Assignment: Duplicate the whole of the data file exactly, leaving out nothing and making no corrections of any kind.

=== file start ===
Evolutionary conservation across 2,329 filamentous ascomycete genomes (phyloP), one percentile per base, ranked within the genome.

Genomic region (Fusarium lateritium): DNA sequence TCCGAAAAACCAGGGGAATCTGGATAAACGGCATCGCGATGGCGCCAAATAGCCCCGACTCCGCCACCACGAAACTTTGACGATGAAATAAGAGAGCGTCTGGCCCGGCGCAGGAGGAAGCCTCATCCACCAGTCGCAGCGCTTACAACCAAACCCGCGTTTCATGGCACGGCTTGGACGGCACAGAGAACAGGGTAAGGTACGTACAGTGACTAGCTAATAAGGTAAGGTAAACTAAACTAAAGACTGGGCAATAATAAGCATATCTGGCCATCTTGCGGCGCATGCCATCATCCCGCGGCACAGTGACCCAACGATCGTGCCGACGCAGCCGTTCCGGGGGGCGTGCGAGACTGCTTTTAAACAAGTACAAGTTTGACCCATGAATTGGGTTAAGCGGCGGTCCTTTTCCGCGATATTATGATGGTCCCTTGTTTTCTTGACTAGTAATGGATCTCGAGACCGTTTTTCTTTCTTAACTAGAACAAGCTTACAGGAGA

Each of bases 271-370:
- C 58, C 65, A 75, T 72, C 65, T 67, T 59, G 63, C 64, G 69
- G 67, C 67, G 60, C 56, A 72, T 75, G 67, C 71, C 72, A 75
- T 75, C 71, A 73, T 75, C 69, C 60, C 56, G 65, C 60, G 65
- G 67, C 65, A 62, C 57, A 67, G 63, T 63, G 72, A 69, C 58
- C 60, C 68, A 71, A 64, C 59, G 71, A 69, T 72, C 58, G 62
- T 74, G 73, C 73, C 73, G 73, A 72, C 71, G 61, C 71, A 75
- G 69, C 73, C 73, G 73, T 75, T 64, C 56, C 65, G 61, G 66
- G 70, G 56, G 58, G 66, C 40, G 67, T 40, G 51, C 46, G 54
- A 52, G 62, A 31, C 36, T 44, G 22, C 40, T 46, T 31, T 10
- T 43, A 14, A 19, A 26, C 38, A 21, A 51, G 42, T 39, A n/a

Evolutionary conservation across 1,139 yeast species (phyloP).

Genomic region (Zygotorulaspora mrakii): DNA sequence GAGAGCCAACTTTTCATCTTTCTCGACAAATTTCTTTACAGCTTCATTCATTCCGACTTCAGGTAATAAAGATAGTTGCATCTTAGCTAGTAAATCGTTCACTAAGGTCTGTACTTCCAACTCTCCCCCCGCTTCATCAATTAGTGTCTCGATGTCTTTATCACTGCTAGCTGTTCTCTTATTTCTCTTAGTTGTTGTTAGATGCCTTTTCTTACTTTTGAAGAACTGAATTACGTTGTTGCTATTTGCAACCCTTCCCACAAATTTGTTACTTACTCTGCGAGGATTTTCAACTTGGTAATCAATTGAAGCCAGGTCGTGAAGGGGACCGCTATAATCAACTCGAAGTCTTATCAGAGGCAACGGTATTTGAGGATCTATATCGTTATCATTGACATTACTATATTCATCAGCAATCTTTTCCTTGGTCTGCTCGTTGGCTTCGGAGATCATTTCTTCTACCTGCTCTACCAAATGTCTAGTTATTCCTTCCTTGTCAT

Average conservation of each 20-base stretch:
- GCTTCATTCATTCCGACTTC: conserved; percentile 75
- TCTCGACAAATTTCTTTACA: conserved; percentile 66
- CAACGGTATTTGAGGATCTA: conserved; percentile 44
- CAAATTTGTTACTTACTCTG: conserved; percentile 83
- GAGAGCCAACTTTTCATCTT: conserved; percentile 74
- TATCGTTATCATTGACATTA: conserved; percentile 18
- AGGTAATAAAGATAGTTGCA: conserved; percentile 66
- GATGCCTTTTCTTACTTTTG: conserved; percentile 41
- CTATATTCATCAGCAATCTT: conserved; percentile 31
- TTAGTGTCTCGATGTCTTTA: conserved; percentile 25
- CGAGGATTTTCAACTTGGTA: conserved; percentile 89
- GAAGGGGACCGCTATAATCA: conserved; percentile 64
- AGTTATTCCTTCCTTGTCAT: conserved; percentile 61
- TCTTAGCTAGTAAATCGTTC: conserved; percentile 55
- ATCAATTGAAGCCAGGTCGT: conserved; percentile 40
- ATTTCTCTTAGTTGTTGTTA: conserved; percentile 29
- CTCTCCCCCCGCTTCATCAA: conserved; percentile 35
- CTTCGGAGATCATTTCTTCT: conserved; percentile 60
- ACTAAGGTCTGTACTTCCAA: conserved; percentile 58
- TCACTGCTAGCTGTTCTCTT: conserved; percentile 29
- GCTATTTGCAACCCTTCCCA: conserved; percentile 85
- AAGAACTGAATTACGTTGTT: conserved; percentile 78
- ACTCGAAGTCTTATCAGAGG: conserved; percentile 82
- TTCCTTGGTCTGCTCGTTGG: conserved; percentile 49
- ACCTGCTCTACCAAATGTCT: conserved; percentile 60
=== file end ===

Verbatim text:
Evolutionary conservation across 2,329 filamentous ascomycete genomes (phyloP), one percentile per base, ranked within the genome.

Genomic region (Fusarium lateritium): DNA sequence TCCGAAAAACCAGGGGAATCTGGATAAACGGCATCGCGATGGCGCCAAATAGCCCCGACTCCGCCACCACGAAACTTTGACGATGAAATAAGAGAGCGTCTGGCCCGGCGCAGGAGGAAGCCTCATCCACCAGTCGCAGCGCTTACAACCAAACCCGCGTTTCATGGCACGGCTTGGACGGCACAGAGAACAGGGTAAGGTACGTACAGTGACTAGCTAATAAGGTAAGGTAAACTAAACTAAAGACTGGGCAATAATAAGCATATCTGGCCATCTTGCGGCGCATGCCATCATCCCGCGGCACAGTGACCCAACGATCGTGCCGACGCAGCCGTTCCGGGGGGCGTGCGAGACTGCTTTTAAACAAGTACAAGTTTGACCCATGAATTGGGTTAAGCGGCGGTCCTTTTCCGCGATATTATGATGGTCCCTTGTTTTCTTGACTAGTAATGGATCTCGAGACCGTTTTTCTTTCTTAACTAGAACAAGCTTACAGGAGA

Each of bases 271-370:
- C 58, C 65, A 75, T 72, C 65, T 67, T 59, G 63, C 64, G 69
- G 67, C 67, G 60, C 56, A 72, T 75, G 67, C 71, C 72, A 75
- T 75, C 71, A 73, T 75, C 69, C 60, C 56, G 65, C 60, G 65
- G 67, C 65, A 62, C 57, A 67, G 63, T 63, G 72, A 69, C 58
- C 60, C 68, A 71, A 64, C 59, G 71, A 69, T 72, C 58, G 62
- T 74, G 73, C 73, C 73, G 73, A 72, C 71, G 61, C 71, A 75
- G 69, C 73, C 73, G 73, T 75, T 64, C 56, C 65, G 61, G 66
- G 70, G 56, G 58, G 66, C 40, G 67, T 40, G 51, C 46, G 54
- A 52, G 62, A 31, C 36, T 44, G 22, C 40, T 46, T 31, T 10
- T 43, A 14, A 19, A 26, C 38, A 21, A 51, G 42, T 39, A n/a

Evolutionary conservation across 1,139 yeast species (phyloP).

Genomic region (Zygotorulaspora mrakii): DNA sequence GAGAGCCAACTTTTCATCTTTCTCGACAAATTTCTTTACAGCTTCATTCATTCCGACTTCAGGTAATAAAGATAGTTGCATCTTAGCTAGTAAATCGTTCACTAAGGTCTGTACTTCCAACTCTCCCCCCGCTTCATCAATTAGTGTCTCGATGTCTTTATCACTGCTAGCTGTTCTCTTATTTCTCTTAGTTGTTGTTAGATGCCTTTTCTTACTTTTGAAGAACTGAATTACGTTGTTGCTATTTGCAACCCTTCCCACAAATTTGTTACTTACTCTGCGAGGATTTTCAACTTGGTAATCAATTGAAGCCAGGTCGTGAAGGGGACCGCTATAATCAACTCGAAGTCTTATCAGAGGCAACGGTATTTGAGGATCTATATCGTTATCATTGACATTACTATATTCATCAGCAATCTTTTCCTTGGTCTGCTCGTTGGCTTCGGAGATCATTTCTTCTACCTGCTCTACCAAATGTCTAGTTATTCCTTCCTTGTCAT

Average conservation of each 20-base stretch:
- GCTTCATTCATTCCGACTTC: conserved; percentile 75
- TCTCGACAAATTTCTTTACA: conserved; percentile 66
- CAACGGTATTTGAGGATCTA: conserved; percentile 44
- CAAATTTGTTACTTACTCTG: conserved; percentile 83
- GAGAGCCAACTTTTCATCTT: conserved; percentile 74
- TATCGTTATCATTGACATTA: conserved; percentile 18
- AGGTAATAAAGATAGTTGCA: conserved; percentile 66
- GATGCCTTTTCTTACTTTTG: conserved; percentile 41
- CTATATTCATCAGCAATCTT: conserved; percentile 31
- TTAGTGTCTCGATGTCTTTA: conserved; percentile 25
- CGAGGATTTTCAACTTGGTA: conserved; percentile 89
- GAAGGGGACCGCTATAATCA: conserved; percentile 64
- AGTTATTCCTTCCTTGTCAT: conserved; percentile 61
- TCTTAGCTAGTAAATCGTTC: conserved; percentile 55
- ATCAATTGAAGCCAGGTCGT: conserved; percentile 40
- ATTTCTCTTAGTTGTTGTTA: conserved; percentile 29
- CTCTCCCCCCGCTTCATCAA: conserved; percentile 35
- CTTCGGAGATCATTTCTTCT: conserved; percentile 60
- ACTAAGGTCTGTACTTCCAA: conserved; percentile 58
- TCACTGCTAGCTGTTCTCTT: conserved; percentile 29
- GCTATTTGCAACCCTTCCCA: conserved; percentile 85
- AAGAACTGAATTACGTTGTT: conserved; percentile 78
- ACTCGAAGTCTTATCAGAGG: conserved; percentile 82
- TTCCTTGGTCTGCTCGTTGG: conserved; percentile 49
- ACCTGCTCTACCAAATGTCT: conserved; percentile 60